Originally: a member of the imperial family at Constantinople, reputedly born in a purple-hung or porphyry chamber. Later more generally: a child born after his or her father's accession to a throne. More generally: a member of an imperial or royal reigning family; one belonging to the highest or most privileged ranks.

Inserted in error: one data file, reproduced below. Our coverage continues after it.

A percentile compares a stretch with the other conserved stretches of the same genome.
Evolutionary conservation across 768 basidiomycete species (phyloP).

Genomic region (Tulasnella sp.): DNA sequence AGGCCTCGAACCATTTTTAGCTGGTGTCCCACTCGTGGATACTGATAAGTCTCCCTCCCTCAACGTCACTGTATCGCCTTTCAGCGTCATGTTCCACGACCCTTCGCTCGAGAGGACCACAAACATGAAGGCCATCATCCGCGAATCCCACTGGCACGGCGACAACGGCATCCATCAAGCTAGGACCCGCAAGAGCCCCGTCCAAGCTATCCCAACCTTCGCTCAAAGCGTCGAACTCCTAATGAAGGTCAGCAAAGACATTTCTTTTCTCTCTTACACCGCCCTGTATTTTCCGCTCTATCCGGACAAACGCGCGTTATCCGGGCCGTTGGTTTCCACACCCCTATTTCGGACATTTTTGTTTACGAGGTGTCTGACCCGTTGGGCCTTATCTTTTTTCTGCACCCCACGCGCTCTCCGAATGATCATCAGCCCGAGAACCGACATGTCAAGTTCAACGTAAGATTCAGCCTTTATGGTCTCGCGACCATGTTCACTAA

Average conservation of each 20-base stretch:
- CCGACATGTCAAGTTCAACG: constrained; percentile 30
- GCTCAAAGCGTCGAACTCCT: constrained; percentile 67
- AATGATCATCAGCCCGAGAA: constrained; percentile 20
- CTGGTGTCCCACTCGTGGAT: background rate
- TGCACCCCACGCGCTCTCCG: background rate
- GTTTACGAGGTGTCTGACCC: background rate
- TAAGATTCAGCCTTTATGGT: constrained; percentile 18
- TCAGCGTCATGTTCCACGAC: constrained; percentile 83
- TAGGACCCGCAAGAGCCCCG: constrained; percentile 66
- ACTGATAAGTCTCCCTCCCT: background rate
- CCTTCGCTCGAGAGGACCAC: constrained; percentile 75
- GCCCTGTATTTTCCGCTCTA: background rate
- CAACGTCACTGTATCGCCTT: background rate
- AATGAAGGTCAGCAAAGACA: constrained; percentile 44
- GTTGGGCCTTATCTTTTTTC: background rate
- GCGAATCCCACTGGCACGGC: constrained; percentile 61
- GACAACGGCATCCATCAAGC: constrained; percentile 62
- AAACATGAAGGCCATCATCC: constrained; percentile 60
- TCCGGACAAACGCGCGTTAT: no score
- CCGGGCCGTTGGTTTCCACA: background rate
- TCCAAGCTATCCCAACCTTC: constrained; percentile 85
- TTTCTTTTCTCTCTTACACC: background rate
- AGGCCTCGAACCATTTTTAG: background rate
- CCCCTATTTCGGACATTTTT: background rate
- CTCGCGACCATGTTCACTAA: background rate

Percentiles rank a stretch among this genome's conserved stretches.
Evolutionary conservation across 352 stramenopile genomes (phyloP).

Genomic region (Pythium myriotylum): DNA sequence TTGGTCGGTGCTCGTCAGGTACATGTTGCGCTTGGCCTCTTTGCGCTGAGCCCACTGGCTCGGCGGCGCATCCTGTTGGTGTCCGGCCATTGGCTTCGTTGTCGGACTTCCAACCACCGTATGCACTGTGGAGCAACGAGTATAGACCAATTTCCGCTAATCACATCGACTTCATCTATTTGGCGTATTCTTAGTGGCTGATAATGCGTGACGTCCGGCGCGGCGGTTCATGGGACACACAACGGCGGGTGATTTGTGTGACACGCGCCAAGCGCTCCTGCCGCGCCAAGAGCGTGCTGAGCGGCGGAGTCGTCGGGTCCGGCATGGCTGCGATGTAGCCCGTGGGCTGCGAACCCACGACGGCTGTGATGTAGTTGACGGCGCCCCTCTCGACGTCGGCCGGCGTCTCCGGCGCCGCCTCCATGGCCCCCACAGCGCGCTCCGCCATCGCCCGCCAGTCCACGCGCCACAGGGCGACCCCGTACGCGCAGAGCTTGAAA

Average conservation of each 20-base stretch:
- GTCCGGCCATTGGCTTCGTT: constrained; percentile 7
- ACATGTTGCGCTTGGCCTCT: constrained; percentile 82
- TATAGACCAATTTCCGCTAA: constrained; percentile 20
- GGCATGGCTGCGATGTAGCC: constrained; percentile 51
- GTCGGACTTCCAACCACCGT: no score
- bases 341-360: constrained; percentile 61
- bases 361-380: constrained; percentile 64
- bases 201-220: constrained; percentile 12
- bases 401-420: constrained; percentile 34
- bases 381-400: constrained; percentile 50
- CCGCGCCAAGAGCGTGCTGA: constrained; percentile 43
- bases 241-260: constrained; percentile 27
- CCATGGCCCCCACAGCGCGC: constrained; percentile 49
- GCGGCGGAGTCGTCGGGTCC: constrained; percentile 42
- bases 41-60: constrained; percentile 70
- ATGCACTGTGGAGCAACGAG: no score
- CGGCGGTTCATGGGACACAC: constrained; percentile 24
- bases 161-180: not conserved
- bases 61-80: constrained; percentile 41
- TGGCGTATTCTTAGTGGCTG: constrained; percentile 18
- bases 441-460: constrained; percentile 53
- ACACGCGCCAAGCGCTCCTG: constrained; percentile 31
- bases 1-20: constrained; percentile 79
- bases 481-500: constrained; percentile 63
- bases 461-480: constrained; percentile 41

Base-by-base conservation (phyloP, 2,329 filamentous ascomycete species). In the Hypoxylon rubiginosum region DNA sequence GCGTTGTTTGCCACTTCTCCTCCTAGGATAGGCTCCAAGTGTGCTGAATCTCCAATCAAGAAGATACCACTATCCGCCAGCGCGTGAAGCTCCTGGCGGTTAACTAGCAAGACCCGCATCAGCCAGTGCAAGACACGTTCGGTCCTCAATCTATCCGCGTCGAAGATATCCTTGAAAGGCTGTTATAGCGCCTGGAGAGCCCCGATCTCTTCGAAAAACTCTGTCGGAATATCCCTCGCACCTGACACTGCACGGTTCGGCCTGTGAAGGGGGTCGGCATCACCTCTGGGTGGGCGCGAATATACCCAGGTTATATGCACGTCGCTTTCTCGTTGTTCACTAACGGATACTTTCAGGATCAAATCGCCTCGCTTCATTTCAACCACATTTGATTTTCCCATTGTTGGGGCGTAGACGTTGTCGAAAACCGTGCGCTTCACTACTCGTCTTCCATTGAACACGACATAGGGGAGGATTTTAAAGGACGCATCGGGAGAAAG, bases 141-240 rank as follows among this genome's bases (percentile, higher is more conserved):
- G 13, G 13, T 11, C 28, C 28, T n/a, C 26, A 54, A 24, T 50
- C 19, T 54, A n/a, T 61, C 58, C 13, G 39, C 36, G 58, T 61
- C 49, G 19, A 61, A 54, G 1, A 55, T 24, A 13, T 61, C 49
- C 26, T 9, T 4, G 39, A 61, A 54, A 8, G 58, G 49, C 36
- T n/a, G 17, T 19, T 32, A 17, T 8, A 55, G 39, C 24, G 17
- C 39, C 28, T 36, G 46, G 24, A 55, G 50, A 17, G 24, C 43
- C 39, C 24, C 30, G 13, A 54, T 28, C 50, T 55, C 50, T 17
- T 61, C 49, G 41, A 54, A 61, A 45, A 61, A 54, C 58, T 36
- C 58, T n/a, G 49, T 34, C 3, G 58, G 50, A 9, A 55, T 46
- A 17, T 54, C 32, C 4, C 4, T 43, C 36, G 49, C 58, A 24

Early 17th century; earliest use found in John Selden (1584–1654), lawyer and historical and linguistic scholar. From post-classical Latin porphyrogenitus (adjective) from Byzantine Greek πορϕυρογέννητος (also πορϕυρογεννήτης) from ancient Greek πορϕυρο- + γεννητός born (from γεννᾶν to beget, to bring forth, bear (from γέννα family) + -τός, suffix forming verbal adjectives); apparently so called either because born in a chamber called the Porphyra (from ancient Greek πορϕύρα purple), or because the emperors customarily wore purple.